One thing that is clear is that the current paradigm simply doesn’t work.  Without community accountability, projects aimed to bring justice to that community are weaker and sometimes counterproductive.


Writing in the South End Press book, INCITE members argue that the structure of a non-accountable movement stopped organizations from responding more capably to the disaster when it happened, and that a movement more responsive to local community would have been more effective.  “Community organizing and community-based accountability are the things we have left when the systems have collapsed,” they argue.

Many organizers told me that, in dealing with foundations, they were expected to be responsive to the foundations instead of to any concrete needs on the ground.  “It’s not just that you have to jump when they tell you to jump,” the manager of one organization told me, “you also have to act like you wanted to jump anyway.”

Again, these issues are not new.  More than forty years ago, Fannie Lou Hamer, civil rights leader and co-founder of the Mississippi Freedom Democratic Party, complained: “I can’t see a leader leading me nowhere if he’s in New York and I’m down here catching hell.”

“What’s wrong with our movement and our organizations,” the director of another grassroots organization asked me, “that they couldn’t collaborate and coordinate and offer us some organized plan of assistance instead of asking us to do more and more to help them help us?  What’s wrong with funders that they couldn’t coordinate, the way they ask us to, so that they could come down once, together, and not on 15 separate trips?”


When asked about solutions, many in New Orleans called for allies to bring a deeper respect for the experiences of the people on the ground.  Others expressed an overall need for movements to move away from reliance on foundations and large donors.

Several organizers highlighted the examples of positive experiences.  “National Immigration Law Center (NILC) came here in a principled way, looking to hire someone local, and to support already existing local projects,” Rosana Cruz, who works with NILC and the New Orleans Worker Justice Coalition, explained.  “Advancement Project does litigation led by and in support of grassroots organizing campaigns.  OXFAM is a major international organization, but they came in and worked responsibly with small organizations on they ground they had previous relationships with.  And they made multi-year commitments.  They didn’t just come and dump money — or worse, come and promise money then disappear, as some did.”

“Ironically, many of the folks who have come through for us are Southern groups, who are themselves under resourced,” the managing director of one organization told me.  “Organizations like Project South and Southerners On New Ground (SONG) have been stronger allies than many larger national groups.”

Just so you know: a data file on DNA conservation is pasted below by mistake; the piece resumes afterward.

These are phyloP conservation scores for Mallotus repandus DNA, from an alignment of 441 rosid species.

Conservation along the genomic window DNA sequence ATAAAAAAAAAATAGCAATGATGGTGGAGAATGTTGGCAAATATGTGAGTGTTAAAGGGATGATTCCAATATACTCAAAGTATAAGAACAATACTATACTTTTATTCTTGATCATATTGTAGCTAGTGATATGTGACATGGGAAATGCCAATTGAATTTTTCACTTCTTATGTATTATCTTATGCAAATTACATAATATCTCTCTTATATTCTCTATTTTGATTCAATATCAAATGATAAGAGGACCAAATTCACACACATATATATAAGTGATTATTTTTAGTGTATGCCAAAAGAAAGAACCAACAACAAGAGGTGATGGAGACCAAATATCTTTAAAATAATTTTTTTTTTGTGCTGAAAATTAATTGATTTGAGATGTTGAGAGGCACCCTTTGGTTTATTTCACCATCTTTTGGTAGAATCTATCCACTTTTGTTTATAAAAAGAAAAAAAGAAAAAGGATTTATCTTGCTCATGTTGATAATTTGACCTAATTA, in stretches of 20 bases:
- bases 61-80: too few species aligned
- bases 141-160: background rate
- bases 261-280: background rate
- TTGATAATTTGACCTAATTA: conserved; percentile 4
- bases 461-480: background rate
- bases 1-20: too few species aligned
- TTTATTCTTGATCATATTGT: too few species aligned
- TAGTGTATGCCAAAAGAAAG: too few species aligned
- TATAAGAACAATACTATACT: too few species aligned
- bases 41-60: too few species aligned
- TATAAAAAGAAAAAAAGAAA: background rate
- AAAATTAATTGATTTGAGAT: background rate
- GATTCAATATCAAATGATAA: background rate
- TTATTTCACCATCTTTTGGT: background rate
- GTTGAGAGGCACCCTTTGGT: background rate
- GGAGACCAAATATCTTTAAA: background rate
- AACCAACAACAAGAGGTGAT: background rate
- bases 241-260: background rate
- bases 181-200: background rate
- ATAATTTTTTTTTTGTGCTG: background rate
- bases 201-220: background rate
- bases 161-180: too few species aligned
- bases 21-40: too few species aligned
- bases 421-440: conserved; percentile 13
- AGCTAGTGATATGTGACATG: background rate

The Chronicle article asks foundations to play a role in “strengthening nonprofit organizations that serve low-income people and African-Americans, as well as other minorities. . . .  America’s foundations need to move from a policy of neglect of the nation’s most vulnerable organizations to one of affirmative action, an approach that will mean changing the way many foundations do business.”

“I would ask national organizing groups to send a staff person down for 6-12 months,” begins the executive director of another organization, “I would also recommend all progressive and liberal foundations with Katrina money to do an analysis of funding and jointly release the results along with the plan for funding in 2007 and 2008.”

Others listed specific needs they felt were unmet.  “We need seed money, technical training and leadership development,” explained Mayaba Liebenthal, an organizer active with the New Orleans chapters of Critical Resistance and INCITE.

The struggle of New Orleans is a struggle with national and international implications.  Questions of race, class, gender, education, health care, food access, policing, housing, privatization, mental health, and much more that also exist elsewhere are on vivid display here.  If the people of New Orleans are supported in their struggle and triumph, it will be a victory against profiteering and privatization.  “Everyone is here right now, or has come through,” Curtis Mohammed comments, referring to the vast array of organizations and individuals who have visited the city.  “If the movement continues to grow, New Orleans will be seen as a turning point.”  But, despite all of the resilience on display here, the people of New Orleans can’t do it alone.

Jordan Flaherty is an editor of Left Turn and a community organizer.  His previous articles from New Orleans are at www.leftturn.org/Articles/SpecialCollections/jordanonkatrina.aspx.  To contact Jordan, email neworleans@leftturn.org.  Jordan also hangs out at MySpace: http://www.myspace.com/secondlines.